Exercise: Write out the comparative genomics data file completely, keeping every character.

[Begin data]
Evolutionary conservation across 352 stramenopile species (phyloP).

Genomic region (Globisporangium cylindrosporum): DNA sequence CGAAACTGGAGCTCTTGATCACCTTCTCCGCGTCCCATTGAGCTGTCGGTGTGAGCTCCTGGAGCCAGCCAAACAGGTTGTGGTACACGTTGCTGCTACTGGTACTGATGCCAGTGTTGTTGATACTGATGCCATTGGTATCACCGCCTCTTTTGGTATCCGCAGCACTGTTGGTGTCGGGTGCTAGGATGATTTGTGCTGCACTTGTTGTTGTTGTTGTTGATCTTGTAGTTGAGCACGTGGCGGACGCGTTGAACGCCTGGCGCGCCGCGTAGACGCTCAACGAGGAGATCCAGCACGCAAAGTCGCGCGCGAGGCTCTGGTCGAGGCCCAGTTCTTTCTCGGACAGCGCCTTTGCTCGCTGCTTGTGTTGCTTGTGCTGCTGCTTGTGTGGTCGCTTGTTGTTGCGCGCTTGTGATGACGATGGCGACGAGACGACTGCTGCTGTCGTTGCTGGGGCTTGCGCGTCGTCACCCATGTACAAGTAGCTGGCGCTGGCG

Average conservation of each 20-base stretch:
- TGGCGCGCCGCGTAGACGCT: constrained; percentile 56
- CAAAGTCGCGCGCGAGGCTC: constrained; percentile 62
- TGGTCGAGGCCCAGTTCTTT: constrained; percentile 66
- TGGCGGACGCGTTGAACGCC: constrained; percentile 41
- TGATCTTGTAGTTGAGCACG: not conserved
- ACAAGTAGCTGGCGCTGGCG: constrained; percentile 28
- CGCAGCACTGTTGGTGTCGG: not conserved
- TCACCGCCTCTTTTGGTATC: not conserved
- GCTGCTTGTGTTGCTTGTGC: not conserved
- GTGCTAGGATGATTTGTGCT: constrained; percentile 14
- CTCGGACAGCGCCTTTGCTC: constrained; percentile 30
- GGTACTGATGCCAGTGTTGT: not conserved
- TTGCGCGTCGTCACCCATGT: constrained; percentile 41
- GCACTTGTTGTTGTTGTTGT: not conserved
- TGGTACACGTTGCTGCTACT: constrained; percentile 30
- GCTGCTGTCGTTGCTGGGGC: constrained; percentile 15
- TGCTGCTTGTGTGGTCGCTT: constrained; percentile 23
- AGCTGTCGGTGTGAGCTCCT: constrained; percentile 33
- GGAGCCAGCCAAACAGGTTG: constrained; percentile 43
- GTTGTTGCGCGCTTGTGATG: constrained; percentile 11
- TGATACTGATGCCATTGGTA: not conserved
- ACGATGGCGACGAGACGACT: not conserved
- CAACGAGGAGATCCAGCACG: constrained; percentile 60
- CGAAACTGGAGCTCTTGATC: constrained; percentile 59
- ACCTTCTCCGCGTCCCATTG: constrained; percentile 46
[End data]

Evolutionary conservation across 352 stramenopile species (phyloP).

Genomic region (Globisporangium cylindrosporum): DNA sequence CGAAACTGGAGCTCTTGATCACCTTCTCCGCGTCCCATTGAGCTGTCGGTGTGAGCTCCTGGAGCCAGCCAAACAGGTTGTGGTACACGTTGCTGCTACTGGTACTGATGCCAGTGTTGTTGATACTGATGCCATTGGTATCACCGCCTCTTTTGGTATCCGCAGCACTGTTGGTGTCGGGTGCTAGGATGATTTGTGCTGCACTTGTTGTTGTTGTTGTTGATCTTGTAGTTGAGCACGTGGCGGACGCGTTGAACGCCTGGCGCGCCGCGTAGACGCTCAACGAGGAGATCCAGCACGCAAAGTCGCGCGCGAGGCTCTGGTCGAGGCCCAGTTCTTTCTCGGACAGCGCCTTTGCTCGCTGCTTGTGTTGCTTGTGCTGCTGCTTGTGTGGTCGCTTGTTGTTGCGCGCTTGTGATGACGATGGCGACGAGACGACTGCTGCTGTCGTTGCTGGGGCTTGCGCGTCGTCACCCATGTACAAGTAGCTGGCGCTGGCG

Average conservation of each 20-base stretch:
- TGGCGCGCCGCGTAGACGCT: constrained; percentile 56
- CAAAGTCGCGCGCGAGGCTC: constrained; percentile 62
- TGGTCGAGGCCCAGTTCTTT: constrained; percentile 66
- TGGCGGACGCGTTGAACGCC: constrained; percentile 41
- TGATCTTGTAGTTGAGCACG: not conserved
- ACAAGTAGCTGGCGCTGGCG: constrained; percentile 28
- CGCAGCACTGTTGGTGTCGG: not conserved
- TCACCGCCTCTTTTGGTATC: not conserved
- GCTGCTTGTGTTGCTTGTGC: not conserved
- GTGCTAGGATGATTTGTGCT: constrained; percentile 14
- CTCGGACAGCGCCTTTGCTC: constrained; percentile 30
- GGTACTGATGCCAGTGTTGT: not conserved
- TTGCGCGTCGTCACCCATGT: constrained; percentile 41
- GCACTTGTTGTTGTTGTTGT: not conserved
- TGGTACACGTTGCTGCTACT: constrained; percentile 30
- GCTGCTGTCGTTGCTGGGGC: constrained; percentile 15
- TGCTGCTTGTGTGGTCGCTT: constrained; percentile 23
- AGCTGTCGGTGTGAGCTCCT: constrained; percentile 33
- GGAGCCAGCCAAACAGGTTG: constrained; percentile 43
- GTTGTTGCGCGCTTGTGATG: constrained; percentile 11
- TGATACTGATGCCATTGGTA: not conserved
- ACGATGGCGACGAGACGACT: not conserved
- CAACGAGGAGATCCAGCACG: constrained; percentile 60
- CGAAACTGGAGCTCTTGATC: constrained; percentile 59
- ACCTTCTCCGCGTCCCATTG: constrained; percentile 46